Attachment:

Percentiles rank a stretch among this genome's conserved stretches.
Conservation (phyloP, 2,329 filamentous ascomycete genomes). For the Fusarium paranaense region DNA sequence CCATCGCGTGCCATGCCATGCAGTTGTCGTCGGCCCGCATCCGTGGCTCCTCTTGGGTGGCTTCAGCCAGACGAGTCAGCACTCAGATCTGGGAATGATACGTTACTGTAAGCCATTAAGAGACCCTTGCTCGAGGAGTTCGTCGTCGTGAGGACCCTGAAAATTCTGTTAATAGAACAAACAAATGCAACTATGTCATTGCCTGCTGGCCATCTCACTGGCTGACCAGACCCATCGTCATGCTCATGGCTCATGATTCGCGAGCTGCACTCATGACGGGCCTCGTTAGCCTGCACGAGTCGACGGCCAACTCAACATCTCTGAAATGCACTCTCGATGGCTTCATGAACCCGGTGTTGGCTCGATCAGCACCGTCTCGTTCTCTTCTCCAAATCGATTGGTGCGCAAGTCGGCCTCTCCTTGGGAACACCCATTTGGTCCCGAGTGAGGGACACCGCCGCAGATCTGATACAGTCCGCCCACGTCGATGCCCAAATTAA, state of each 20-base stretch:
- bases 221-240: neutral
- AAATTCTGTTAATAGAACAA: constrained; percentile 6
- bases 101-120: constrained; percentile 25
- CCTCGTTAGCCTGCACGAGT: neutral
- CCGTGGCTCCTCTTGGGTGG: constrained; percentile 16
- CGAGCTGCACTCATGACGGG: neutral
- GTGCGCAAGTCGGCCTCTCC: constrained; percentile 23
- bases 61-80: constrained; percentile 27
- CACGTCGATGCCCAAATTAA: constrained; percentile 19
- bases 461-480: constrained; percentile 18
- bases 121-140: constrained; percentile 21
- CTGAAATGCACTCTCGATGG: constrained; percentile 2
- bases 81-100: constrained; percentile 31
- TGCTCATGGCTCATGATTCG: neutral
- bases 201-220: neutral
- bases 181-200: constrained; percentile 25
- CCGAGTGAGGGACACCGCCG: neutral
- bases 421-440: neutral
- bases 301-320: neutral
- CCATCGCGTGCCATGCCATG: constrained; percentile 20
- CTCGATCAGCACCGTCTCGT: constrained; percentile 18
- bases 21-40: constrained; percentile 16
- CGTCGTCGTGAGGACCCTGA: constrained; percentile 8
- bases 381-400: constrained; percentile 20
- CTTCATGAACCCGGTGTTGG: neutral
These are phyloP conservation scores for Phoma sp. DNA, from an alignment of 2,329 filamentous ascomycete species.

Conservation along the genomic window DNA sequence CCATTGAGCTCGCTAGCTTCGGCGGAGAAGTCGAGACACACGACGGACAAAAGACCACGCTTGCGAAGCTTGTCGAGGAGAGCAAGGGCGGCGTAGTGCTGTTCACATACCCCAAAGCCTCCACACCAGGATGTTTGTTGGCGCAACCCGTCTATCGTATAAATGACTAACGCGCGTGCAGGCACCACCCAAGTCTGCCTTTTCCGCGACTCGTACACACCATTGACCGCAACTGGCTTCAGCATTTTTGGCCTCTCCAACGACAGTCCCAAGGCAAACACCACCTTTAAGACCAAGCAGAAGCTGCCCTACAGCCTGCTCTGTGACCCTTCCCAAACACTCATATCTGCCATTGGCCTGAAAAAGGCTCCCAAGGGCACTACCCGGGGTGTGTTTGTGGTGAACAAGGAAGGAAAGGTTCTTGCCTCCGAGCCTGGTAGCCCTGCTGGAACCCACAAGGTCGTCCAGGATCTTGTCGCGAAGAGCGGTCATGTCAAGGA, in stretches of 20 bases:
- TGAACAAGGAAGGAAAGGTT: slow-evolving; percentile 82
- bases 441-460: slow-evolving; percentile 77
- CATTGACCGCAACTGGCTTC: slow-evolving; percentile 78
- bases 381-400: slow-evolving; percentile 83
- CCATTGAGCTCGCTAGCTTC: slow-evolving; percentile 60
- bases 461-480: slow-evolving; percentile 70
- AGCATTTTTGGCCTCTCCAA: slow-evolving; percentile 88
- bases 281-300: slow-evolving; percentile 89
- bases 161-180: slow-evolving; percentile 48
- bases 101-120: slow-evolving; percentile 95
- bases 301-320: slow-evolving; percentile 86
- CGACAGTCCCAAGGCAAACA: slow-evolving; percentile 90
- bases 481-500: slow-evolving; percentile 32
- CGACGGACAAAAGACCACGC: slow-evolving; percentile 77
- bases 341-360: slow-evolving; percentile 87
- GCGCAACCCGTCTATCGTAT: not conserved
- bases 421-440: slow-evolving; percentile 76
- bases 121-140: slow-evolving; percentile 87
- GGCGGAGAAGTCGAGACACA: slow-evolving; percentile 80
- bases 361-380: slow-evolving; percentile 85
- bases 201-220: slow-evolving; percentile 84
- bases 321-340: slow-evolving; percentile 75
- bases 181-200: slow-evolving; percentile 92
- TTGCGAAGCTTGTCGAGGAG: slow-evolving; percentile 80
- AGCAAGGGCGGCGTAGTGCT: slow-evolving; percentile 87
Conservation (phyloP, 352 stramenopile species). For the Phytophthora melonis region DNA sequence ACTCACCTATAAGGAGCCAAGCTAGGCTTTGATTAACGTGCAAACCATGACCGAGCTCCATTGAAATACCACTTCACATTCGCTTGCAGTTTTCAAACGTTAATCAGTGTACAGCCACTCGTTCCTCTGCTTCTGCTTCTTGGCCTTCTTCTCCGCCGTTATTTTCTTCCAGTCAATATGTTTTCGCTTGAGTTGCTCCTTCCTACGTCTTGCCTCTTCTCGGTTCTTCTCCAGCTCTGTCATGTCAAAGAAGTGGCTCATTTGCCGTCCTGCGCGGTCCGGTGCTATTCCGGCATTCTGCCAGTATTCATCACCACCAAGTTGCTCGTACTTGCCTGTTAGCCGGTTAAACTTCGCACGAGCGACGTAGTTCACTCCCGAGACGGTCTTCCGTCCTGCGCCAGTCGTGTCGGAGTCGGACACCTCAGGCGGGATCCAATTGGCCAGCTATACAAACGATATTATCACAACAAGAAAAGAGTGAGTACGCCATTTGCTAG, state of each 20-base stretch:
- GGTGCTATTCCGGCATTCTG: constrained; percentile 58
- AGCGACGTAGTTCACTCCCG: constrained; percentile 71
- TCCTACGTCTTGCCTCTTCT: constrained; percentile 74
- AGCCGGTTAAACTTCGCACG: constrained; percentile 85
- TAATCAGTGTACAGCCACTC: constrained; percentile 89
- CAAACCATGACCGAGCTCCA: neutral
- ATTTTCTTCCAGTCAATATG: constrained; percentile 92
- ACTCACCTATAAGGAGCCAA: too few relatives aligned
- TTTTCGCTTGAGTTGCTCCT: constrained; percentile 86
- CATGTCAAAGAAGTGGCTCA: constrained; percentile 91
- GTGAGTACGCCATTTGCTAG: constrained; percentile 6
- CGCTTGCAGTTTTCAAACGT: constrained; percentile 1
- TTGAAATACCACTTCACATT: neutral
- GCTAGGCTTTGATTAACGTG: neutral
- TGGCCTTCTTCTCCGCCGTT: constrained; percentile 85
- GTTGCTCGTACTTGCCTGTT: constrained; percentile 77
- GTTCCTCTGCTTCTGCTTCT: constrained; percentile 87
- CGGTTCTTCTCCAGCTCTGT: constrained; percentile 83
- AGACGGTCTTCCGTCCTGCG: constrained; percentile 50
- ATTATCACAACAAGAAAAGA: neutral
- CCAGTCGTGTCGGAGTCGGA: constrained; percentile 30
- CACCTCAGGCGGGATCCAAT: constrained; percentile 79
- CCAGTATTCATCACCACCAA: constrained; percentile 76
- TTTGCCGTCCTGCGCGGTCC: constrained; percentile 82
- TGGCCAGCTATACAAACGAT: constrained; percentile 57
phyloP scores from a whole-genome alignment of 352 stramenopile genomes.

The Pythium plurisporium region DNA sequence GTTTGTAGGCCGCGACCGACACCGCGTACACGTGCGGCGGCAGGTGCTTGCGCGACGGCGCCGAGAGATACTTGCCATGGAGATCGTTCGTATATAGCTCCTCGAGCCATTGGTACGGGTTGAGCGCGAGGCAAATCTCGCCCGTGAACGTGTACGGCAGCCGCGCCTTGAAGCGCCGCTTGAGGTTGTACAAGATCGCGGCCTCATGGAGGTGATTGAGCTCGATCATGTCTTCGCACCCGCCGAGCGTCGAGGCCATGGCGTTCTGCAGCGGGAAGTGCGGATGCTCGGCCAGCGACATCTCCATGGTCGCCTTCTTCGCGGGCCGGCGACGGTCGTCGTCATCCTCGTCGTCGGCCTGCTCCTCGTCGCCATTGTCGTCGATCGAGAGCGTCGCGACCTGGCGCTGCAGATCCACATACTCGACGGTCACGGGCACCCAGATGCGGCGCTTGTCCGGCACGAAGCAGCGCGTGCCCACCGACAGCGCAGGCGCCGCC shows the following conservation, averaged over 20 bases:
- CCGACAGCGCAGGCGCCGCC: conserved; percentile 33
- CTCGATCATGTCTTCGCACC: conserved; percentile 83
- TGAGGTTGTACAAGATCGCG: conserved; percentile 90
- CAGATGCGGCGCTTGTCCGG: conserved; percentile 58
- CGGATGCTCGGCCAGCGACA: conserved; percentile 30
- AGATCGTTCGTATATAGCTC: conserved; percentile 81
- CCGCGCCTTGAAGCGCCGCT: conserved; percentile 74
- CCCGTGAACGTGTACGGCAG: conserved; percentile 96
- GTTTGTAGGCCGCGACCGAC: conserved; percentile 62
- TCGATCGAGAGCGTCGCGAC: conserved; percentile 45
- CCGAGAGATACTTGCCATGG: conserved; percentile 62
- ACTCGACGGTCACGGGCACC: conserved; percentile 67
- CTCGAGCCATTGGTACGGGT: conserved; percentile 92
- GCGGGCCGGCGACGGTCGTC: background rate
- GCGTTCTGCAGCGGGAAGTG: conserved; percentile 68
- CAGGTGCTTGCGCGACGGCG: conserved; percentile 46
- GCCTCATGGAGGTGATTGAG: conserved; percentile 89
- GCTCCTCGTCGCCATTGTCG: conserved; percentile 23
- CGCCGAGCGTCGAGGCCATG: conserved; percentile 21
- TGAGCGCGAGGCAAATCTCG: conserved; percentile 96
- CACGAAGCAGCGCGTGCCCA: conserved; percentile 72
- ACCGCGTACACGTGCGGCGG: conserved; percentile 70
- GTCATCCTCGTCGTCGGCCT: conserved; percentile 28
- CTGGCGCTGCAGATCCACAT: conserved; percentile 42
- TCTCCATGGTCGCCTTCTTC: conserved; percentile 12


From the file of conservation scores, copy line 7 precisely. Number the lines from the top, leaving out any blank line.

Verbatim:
- CCGTGGCTCCTCTTGGGTGG: constrained; percentile 16